Childhood Adversity Linked to Cognitive Impairment in Schizophrenia

People with schizophrenia and cognitive impairment reported significant childhood adversity, especially the lack of parental involvement and family hardships.

Exposure to childhood adversity may be tied to distinct cognitive impairment patterns in individuals with schizophrenia, according to a study published in Schizophrenia Bulletin.

Investigators evaluated 836 individuals from the Australian Schizophrenia Research Bank database who either had schizophrenia or were healthy control individuals. All the individuals completed the Childhood Adversity Questionnaire, which assessed lack of parental affection, not having needs met, parental emotional trouble and substance use, financial hardship, family conflict and divorce or separation, neglect, and abuse. In addition, individuals with schizophrenia were separated into 3 cognitive subgroups: compromised (current and estimated premorbid cognitive impairment), deteriorated (substantial decline from estimated premorbid function), and preserved (performing in the normal cognitive range without decline).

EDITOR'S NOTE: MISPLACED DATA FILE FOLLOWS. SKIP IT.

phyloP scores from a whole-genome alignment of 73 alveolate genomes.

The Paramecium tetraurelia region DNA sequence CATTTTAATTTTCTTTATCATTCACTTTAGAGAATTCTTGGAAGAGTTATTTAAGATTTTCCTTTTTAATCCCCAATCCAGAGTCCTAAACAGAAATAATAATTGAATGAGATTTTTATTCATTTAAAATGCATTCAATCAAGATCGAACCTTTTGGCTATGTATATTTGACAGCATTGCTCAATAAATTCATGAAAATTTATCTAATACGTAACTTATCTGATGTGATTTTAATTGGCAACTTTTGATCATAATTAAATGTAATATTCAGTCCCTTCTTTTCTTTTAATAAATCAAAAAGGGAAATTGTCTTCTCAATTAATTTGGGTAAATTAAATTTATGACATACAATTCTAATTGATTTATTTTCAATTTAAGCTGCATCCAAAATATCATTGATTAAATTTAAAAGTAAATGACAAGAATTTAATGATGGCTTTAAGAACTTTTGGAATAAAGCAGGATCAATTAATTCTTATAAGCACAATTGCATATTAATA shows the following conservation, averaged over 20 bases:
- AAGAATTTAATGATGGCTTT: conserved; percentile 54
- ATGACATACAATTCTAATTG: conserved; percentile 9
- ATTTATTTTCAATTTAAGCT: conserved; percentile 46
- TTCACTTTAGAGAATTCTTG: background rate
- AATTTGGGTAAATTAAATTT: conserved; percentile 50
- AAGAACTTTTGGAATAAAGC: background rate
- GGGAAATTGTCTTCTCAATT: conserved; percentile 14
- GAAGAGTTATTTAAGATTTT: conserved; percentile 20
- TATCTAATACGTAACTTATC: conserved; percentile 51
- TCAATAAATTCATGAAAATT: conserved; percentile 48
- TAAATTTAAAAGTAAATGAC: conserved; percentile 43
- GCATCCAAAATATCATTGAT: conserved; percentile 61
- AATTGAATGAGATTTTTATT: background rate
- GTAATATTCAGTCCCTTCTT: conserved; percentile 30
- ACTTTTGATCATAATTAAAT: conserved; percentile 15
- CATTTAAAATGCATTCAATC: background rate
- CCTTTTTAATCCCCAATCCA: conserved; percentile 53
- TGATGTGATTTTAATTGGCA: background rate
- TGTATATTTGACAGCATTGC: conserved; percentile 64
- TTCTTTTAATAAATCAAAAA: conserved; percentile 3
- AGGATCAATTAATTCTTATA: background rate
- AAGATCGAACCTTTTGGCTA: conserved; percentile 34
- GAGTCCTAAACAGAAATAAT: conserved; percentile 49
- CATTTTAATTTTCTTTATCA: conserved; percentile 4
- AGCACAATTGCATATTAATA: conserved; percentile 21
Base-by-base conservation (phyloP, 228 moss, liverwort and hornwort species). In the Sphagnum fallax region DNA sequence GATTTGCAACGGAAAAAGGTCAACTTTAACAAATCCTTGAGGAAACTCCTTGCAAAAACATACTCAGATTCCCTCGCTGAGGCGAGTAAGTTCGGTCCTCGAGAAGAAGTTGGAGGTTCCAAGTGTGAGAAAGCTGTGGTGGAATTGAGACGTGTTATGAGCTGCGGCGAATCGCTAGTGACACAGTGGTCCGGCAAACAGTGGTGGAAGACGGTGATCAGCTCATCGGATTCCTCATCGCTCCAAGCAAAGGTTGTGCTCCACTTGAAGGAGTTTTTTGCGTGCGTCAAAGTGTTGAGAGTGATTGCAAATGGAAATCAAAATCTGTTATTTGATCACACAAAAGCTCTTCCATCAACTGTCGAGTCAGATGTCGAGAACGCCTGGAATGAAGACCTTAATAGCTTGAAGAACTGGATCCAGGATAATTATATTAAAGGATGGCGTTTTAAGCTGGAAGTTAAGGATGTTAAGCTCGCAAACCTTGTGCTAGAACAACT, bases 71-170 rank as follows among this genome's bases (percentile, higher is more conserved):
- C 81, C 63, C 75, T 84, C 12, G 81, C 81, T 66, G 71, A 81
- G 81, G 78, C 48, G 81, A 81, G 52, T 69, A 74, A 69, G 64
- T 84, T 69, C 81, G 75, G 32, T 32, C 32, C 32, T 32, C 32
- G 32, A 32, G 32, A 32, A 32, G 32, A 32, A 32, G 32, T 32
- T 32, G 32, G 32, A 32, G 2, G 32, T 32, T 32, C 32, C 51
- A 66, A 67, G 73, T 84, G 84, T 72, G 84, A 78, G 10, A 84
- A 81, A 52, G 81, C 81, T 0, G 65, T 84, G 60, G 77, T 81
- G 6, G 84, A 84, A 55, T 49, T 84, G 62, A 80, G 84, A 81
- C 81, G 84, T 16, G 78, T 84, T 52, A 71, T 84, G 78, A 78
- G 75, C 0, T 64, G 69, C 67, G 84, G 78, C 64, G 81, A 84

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Overall, individuals with schizophrenia reported more adverse events than healthy control individuals (6.0 vs 2.8; t[834] = 14.46; P <.001), and the compromised group had the worst functional and symptom outcomes. Within the 3 subgroups, investigators found significantly more adversity in individuals with compromised cognition compared with deteriorated cognition (t[243] = 3.3; P =.009); specifically, more lack of parental involvement and family breakdown and hardship, and lower socioeconomic status. There were no other significant differences between groups.

The study relied on self-report of adverse childhood events, and the Childhood Adversity Questionnaire does not capture the timing or frequency of trauma, both of which may mediate effects on cognitive development.

The investigators concluded, “[Programs] to prevent or ameliorate these childhood adversities may positively alter trajectories of cognitive and functional outcomes for those who develop schizophrenia and may possibly prevent development of schizophrenia for others.”


Wells R, Jacomb I, Swaminathan V, et al. The impact of childhood adversity on cognitive development in schizophrenia [published online May 3, 2019]. Schizophr Bull. doi:10.1093/schbul/sbz033